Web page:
This latest instalment in our series of FAQ blogs is tackling the issue of corrosion on aluminium. We all know that steel is prone to rust. As iron corrodes it expands and oxidises, causing the red flakes we all recognise as rust on the surface. As these flakes come away from the surface of the steel, more of the material is exposed to further corrosion and the damage continues.
Aluminium does not rust, but contrary to popular belief it is prone to corrosion. The corrosion of steel leads to iron oxide (rust), and the corrosion of aluminium leads to aluminium oxide being found on the surface of the metal. This deposit is a dull, powdery white material which is very hard and actually protects the surface of the aluminium from further corrosion. This is very different from iron oxide, which causes a greater and greater degree of damage to steel, though it dulls the finish of aluminium.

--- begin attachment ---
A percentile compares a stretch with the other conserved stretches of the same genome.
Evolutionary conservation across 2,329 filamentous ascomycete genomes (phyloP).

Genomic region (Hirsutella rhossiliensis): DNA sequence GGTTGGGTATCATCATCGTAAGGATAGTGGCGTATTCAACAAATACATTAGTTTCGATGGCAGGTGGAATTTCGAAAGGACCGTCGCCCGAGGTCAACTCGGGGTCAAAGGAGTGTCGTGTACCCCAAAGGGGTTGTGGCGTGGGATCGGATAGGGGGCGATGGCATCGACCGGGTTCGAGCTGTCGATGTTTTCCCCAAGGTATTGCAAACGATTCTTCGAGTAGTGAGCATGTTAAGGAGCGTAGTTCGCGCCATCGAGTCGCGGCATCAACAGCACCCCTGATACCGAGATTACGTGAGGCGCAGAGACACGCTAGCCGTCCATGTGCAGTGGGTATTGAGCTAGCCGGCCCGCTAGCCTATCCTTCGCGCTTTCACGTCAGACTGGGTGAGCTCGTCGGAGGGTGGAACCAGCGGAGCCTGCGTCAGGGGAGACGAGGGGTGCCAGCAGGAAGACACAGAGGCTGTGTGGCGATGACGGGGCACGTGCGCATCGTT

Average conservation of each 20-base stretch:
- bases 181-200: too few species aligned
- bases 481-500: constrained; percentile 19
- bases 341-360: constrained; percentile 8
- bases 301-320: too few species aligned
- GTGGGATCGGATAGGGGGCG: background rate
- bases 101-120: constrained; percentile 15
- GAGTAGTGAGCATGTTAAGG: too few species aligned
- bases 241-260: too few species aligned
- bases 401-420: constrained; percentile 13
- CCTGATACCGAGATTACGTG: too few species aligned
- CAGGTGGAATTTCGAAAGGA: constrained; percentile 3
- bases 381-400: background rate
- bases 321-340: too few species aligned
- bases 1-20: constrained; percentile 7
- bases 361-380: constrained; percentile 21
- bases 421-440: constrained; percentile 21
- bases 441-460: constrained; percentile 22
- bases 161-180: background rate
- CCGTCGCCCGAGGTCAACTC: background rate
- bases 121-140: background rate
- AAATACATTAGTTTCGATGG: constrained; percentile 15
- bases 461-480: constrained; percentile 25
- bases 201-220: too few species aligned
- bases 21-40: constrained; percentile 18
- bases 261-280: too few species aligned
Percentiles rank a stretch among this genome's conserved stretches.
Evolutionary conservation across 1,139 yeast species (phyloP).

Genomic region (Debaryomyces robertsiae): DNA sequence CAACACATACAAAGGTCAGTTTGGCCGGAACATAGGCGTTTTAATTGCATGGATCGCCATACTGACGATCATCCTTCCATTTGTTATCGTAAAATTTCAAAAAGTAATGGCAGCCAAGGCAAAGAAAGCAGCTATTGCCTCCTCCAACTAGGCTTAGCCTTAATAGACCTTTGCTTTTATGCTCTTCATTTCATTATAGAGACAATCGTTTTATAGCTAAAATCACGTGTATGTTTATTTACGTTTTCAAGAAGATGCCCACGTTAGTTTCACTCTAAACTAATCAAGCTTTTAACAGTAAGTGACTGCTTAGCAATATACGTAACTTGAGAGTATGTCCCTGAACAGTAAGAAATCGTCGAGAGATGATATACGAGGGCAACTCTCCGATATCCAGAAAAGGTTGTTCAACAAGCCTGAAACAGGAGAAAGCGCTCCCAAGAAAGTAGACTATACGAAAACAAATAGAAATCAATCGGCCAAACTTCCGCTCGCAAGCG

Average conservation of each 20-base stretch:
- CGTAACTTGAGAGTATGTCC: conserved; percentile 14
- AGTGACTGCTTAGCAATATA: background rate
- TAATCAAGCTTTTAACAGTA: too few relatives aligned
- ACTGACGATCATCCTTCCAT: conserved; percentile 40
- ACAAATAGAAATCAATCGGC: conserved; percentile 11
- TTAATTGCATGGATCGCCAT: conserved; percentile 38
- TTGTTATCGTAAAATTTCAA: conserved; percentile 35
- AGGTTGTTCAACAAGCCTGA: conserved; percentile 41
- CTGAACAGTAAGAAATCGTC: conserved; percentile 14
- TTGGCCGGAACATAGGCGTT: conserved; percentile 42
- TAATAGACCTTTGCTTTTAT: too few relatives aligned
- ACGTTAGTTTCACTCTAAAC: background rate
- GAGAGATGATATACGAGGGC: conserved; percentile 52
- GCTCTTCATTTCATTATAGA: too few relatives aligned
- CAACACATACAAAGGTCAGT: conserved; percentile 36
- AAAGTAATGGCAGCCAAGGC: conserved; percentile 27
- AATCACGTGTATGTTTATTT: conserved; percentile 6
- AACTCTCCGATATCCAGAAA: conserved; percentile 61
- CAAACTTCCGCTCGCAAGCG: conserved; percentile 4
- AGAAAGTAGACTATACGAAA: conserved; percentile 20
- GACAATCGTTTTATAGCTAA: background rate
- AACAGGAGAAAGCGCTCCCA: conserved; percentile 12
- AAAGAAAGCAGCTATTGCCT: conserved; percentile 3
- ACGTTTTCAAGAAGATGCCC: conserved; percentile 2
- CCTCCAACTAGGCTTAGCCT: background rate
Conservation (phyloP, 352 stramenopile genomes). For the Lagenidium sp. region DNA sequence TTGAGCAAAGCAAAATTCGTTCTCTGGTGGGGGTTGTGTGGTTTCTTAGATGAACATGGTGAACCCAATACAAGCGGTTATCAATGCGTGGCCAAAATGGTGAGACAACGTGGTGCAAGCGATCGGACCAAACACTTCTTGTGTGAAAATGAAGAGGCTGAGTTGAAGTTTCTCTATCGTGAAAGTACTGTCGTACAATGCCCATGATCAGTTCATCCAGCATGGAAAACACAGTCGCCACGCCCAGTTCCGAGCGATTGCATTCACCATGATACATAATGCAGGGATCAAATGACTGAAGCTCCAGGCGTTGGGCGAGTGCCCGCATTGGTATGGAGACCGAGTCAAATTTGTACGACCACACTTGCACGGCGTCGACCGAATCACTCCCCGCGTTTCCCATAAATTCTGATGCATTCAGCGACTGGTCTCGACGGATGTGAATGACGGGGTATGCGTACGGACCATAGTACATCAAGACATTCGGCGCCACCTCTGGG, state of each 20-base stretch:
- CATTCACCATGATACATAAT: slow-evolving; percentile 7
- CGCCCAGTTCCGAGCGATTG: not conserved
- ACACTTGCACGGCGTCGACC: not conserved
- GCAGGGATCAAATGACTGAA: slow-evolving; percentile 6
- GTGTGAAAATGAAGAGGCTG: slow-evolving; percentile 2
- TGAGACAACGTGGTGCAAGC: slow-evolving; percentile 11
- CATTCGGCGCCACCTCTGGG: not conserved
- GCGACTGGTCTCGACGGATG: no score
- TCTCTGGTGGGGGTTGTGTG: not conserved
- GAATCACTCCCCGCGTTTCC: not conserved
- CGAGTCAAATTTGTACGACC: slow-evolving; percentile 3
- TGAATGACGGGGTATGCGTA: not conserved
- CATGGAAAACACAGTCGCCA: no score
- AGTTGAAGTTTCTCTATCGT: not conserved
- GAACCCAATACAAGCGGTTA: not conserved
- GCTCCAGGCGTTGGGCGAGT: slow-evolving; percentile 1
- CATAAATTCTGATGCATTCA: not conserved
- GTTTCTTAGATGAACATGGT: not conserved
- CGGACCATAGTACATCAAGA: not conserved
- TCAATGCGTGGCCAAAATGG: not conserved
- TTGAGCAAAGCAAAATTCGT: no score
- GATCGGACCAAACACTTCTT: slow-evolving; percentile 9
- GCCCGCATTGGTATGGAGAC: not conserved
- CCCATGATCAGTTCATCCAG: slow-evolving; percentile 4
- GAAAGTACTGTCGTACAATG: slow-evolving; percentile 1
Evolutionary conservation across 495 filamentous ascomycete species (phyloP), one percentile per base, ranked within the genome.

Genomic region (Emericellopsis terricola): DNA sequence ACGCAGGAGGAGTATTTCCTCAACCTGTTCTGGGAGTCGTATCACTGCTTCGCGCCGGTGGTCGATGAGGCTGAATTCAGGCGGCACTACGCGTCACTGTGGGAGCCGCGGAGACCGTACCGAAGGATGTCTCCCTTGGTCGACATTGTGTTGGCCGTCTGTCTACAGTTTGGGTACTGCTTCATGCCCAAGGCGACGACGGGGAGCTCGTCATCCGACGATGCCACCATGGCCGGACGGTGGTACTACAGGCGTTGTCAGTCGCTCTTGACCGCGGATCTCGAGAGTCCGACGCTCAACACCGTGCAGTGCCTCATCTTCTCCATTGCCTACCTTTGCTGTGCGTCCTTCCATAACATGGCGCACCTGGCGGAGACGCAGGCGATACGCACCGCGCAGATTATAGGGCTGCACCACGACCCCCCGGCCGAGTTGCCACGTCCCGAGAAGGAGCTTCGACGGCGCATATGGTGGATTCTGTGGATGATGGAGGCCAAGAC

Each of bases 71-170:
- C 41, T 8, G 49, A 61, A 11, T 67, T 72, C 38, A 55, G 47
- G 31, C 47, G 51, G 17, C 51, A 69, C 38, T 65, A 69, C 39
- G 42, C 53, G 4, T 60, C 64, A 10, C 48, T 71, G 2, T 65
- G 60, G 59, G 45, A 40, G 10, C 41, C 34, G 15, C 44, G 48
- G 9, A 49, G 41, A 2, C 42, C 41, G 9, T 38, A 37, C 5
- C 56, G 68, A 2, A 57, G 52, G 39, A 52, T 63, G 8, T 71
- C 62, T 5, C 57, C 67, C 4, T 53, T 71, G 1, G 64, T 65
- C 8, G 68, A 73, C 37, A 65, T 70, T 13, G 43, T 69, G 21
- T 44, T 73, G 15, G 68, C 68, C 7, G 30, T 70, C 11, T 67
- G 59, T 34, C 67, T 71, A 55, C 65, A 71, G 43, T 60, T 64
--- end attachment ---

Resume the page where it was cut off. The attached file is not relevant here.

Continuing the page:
To restore the shine of aluminium and protect against future corrosion, it is recommended that the aluminium oxide is cleaned off. This cannot simply be done with water, but an effective preparation material will remove the dull material and help protect the surface of the aluminium from future corrosion. This product is safe for use on non-ferrous and ferrous metals, and is therefore a fantastic all-round preparation treatment for a huge variety of uses.